- Having a fair complexion, which includes the following:
- Fair skin that freckles and burns easily, does not tan, or tans poorly.
- Blue or green or other light-colored eyes.
- Red or blond hair.
- Being exposed to natural sunlight or artificial sunlight (such as from tanning beds) over long periods of time.
- Being exposed to certain factors in the environment (in the air, your home or workplace, and your food and water). Some of the environmental risk factors for melanoma are radiation, solvents, vinyl chloride, and PCBs.
- Having a history of many blistering sunburns, especially as a child or teenager.
- Having several large or many small moles.
- Having a family history of unusual moles (atypical nevus syndrome).
- Having a family or personal history of melanoma.
- Being white.
- Having a weakened immune system.
- Having certain changes in the genes that are linked to melanoma.
Being white or having a fair complexion increases the risk of melanoma, but anyone can have melanoma, including people with dark skin.
See the PDQ summary on Skin Cancer Prevention for more information on risk factors.
Signs of melanoma include a change in the way a mole or pigmented area looks.
- A mole that:
- changes in size, shape, or color.
- has irregular edges or borders.
- is more than one color.
- is asymmetrical (if the mole is divided in half, the 2 halves are different in size or shape).
- oozes, bleeds, or is ulcerated (a hole forms in the skin when the top layer of cells breaks down and the tissue below shows through).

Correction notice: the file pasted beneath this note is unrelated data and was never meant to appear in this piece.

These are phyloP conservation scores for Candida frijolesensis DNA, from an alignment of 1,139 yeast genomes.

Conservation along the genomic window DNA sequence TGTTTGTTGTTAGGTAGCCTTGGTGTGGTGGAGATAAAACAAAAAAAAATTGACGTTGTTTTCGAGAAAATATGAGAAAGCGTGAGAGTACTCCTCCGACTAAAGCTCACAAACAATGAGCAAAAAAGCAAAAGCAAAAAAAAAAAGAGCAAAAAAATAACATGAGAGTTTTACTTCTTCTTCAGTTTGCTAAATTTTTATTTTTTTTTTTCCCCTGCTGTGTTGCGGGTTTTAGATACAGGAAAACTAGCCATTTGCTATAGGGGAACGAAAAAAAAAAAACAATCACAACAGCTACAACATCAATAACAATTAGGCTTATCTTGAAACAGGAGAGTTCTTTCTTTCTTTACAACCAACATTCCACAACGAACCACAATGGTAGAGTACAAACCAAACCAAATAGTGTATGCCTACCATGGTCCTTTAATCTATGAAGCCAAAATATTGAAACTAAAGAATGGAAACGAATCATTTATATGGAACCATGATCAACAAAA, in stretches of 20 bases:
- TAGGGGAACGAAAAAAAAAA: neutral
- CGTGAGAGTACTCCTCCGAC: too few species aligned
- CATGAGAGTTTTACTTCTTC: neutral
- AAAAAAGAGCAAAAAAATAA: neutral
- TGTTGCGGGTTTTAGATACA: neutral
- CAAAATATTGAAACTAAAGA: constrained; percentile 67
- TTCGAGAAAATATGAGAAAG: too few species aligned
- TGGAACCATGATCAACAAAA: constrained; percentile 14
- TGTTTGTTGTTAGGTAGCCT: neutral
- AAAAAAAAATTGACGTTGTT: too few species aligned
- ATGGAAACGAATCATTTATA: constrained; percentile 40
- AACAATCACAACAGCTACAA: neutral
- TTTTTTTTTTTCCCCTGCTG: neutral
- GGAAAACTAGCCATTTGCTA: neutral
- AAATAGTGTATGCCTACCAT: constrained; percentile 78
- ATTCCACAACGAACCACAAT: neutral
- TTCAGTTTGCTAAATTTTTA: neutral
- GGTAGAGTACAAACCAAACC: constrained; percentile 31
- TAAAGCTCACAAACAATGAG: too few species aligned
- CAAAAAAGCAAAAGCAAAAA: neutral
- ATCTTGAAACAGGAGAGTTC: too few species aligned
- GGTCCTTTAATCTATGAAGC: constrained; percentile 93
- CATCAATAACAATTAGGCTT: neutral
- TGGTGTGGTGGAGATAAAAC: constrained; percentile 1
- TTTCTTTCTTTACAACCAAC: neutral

- A change in pigmented (colored) skin.
- Satellite moles (new moles that grow near an existing mole).
For pictures and descriptions of common moles and melanoma, see Common Moles, Dysplastic Nevi, and Risk of Melanoma.
Tests that examine the skin are used to detect (find) and diagnose melanoma.
- Skin exam: A doctor or nurse checks the skin for moles, birthmarks, or other pigmented areas that look abnormal in color, size, shape, or texture.
- Biopsy : A procedure to remove the abnormal tissue and a small amount of normal tissue around it. A pathologist looks at the tissue under a microscope to check for cancer cells. It can be hard to tell the difference between a colored mole and an early melanoma lesion. Patients may want to have the sample of tissue checked by a second pathologist. If the abnormal mole or lesion is cancer, the sample of tissue may also be tested for certain gene changes.
It is important that abnormal areas of the skin not be shaved off or cauterized (destroyed with a hot instrument, an electric current, or a caustic substance) because cancer cells that remain may grow and spread.
See the PDQ summary on Skin Cancer Screening for more information.
Certain factors affect prognosis (chance of recovery) and treatment options.
- The thickness of the tumor and where it is in the body.
- How quickly the cancer cells are dividing.
- Whether there was bleeding or ulceration of the tumor.
- How much cancer is in the lymph nodes.
- The number of places cancer has spread to in the body.
- The level of lactate dehydrogenase (LDH) in the blood.
- Whether the cancer has certain mutations (changes) in a gene called BRAF.
- The patient’s age and general health.